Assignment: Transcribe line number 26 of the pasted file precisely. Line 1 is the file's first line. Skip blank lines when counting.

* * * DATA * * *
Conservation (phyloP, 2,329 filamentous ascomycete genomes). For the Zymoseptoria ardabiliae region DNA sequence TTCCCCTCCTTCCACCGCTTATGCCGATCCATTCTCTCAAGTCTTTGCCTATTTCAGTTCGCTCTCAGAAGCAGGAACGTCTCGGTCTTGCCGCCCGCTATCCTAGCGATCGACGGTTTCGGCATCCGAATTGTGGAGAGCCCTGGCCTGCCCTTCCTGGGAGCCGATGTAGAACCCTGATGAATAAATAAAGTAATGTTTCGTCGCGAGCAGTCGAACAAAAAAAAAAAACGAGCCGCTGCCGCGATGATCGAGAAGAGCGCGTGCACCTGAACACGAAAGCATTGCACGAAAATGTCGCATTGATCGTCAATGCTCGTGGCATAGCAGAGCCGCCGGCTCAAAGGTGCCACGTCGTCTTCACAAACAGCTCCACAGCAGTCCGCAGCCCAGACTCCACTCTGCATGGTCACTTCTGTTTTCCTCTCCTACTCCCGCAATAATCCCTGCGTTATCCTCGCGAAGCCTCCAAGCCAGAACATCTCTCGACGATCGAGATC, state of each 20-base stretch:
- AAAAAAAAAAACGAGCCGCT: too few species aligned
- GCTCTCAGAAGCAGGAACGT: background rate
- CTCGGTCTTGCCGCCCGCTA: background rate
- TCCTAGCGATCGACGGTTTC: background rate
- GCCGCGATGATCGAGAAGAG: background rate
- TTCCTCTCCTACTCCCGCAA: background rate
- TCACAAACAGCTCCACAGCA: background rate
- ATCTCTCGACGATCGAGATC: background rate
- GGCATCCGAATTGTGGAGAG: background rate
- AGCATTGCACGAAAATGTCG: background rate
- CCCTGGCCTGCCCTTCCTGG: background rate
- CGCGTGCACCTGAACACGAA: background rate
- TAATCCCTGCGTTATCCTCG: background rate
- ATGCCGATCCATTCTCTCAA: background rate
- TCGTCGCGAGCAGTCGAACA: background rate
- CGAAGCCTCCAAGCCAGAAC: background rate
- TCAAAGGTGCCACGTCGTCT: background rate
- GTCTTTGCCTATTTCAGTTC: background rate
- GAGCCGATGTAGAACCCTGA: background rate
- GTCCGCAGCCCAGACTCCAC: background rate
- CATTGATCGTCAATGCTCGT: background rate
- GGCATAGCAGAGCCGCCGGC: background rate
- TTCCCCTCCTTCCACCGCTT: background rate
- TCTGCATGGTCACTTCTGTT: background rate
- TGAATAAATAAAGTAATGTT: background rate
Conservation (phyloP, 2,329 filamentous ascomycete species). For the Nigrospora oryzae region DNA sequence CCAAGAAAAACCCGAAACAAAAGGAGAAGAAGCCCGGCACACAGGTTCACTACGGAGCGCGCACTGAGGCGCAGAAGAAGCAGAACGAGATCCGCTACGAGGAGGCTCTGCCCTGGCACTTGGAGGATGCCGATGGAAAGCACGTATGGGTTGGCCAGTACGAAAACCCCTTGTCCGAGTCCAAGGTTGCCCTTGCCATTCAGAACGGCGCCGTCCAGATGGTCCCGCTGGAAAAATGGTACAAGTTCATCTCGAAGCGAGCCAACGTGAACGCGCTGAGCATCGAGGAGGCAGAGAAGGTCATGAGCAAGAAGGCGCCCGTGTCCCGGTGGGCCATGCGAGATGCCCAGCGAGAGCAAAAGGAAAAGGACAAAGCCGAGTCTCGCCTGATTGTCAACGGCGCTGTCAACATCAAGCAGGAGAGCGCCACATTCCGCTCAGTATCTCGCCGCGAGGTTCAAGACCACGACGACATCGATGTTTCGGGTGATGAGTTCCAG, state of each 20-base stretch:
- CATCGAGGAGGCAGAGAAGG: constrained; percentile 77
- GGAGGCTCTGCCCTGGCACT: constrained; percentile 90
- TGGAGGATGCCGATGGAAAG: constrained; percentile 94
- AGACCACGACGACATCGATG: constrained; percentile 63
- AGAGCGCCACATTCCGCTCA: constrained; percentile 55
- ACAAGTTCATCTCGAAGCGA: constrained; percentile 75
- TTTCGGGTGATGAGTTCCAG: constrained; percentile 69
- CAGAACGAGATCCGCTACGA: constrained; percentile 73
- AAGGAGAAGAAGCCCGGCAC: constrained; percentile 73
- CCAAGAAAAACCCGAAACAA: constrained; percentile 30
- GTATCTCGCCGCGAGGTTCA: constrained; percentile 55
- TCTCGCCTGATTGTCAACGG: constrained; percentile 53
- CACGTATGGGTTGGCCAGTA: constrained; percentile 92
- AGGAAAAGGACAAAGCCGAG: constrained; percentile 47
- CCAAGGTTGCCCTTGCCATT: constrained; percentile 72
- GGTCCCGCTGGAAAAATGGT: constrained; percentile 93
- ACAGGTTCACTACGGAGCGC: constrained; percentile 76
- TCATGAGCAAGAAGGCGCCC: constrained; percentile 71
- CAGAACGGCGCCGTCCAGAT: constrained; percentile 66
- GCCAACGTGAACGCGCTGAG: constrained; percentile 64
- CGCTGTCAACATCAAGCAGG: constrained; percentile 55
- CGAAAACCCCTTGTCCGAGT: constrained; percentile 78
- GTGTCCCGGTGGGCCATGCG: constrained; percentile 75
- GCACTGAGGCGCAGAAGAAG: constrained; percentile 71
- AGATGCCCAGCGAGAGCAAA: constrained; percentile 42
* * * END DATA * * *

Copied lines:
- TGAATAAATAAAGTAATGTT: background rate